But I digress. But I did want to highlight these four men’s achievements over these giants. Similar to how David killed Goliath in 1 Samuel, we should recognize that this would have been no small achievement. Surely we should credit God for giving these four men these victories over these giants. And in terms of credit, I think we should also notice verse 22. It not only gives the credit for the victory to these four men, it also gives it to David. David as their king and leader gets the credit for slaying these giants, even though he did it through the agency of his brave and mighty men. That’s how leadership and teamwork tends to work, and we see that right here.

And so a quick application in this first point is to remember the battle that God’s people have been having down through the ages with the enemies of God. In the Old Testament, this theme is particularly seen in connection with giants. I remember a visitor to our church once commented that God must not like giants. I can appreciate why he said that, because there are many places where God is giving his people victory over various giants. But of course the reason that God’s people were in conflict with these giants was not because they were big and tall. The conflict stemmed from the fact they were godless wicked people. Or to say it another way, these were people in allegiance to Satan, the seed of the serpent, even though they probably didn’t realize it. It just so happened that these several groups of giants in the Bible all happen to also be groups that were opposed to the one true God and to his people. The point is not that they were giants and therefore enemies to God. It was that they were enemies of God who happened to be giants.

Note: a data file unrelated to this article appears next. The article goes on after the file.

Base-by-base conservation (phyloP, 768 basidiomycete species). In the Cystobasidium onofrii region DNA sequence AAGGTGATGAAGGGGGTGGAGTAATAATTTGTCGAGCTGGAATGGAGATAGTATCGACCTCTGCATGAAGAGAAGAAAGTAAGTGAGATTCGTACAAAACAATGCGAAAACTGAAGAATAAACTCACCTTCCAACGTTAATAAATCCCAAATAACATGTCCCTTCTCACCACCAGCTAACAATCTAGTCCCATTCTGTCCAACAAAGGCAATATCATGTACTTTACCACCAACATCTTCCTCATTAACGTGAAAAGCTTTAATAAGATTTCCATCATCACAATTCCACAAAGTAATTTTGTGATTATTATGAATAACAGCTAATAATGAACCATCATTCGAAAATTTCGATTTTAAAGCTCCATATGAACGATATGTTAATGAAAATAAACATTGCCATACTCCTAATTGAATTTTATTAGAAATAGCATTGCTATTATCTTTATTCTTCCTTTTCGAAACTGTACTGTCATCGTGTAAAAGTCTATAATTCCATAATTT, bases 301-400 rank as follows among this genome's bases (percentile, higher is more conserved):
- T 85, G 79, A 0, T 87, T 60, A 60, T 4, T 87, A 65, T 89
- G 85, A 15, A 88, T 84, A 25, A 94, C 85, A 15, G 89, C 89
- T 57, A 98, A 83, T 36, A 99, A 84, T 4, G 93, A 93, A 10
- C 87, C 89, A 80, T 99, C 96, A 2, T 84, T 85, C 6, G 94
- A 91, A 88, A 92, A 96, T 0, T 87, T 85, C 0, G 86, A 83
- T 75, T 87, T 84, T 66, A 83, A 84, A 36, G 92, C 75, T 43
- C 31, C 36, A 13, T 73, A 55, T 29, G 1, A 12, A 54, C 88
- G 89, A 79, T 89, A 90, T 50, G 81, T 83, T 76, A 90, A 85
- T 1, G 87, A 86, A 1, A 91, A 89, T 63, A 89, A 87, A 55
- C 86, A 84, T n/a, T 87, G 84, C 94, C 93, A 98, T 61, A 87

And I think that is the important application here. Those who would oppose God’s people are often the strong and powerful in this world. Whether they be the giants found so often in the Old Testament, or they be other people today who have earthly power, resources, and influence. God’s people down through the ages have faced opposition that can seem from an earthly perspective to be too difficult for us. We face today a North Bay community that seems extremely hardened against the gospel, and with all kinds of strange ideas in terms of religion. The government and society is increasingly advocating secularism and putting pressure on Christian fundamentalism. It can seem that everything is starting to stack up against us. Then you have the increasing threat of radical Islam which we know has Christians as a target. Our passage today not only reminds us of the ongoing battle that Christians face with the enemy, but that our enemies are often big and strong. But today’s passage reminds us of how God can bring his people victory even against such foes. Let us not lose heart but trust in the LORD.

I want to now move to our second point and to observe David’s weariness in this passage. As I mentioned, we know that in general David had mighty men helping him in his various military exploits. But we also know that David himself was a mighty and formidable warrior. And so we might be taken by surprise a little when we see what happens to him in verse 15. Mighty king David grows weary. In the midst of battle, David grows tired and exhausted. One of these giants tries to seize on this opportunity to kill David. Abishai comes to David’s rescue and the sense you get is that it was a somewhat close call for David.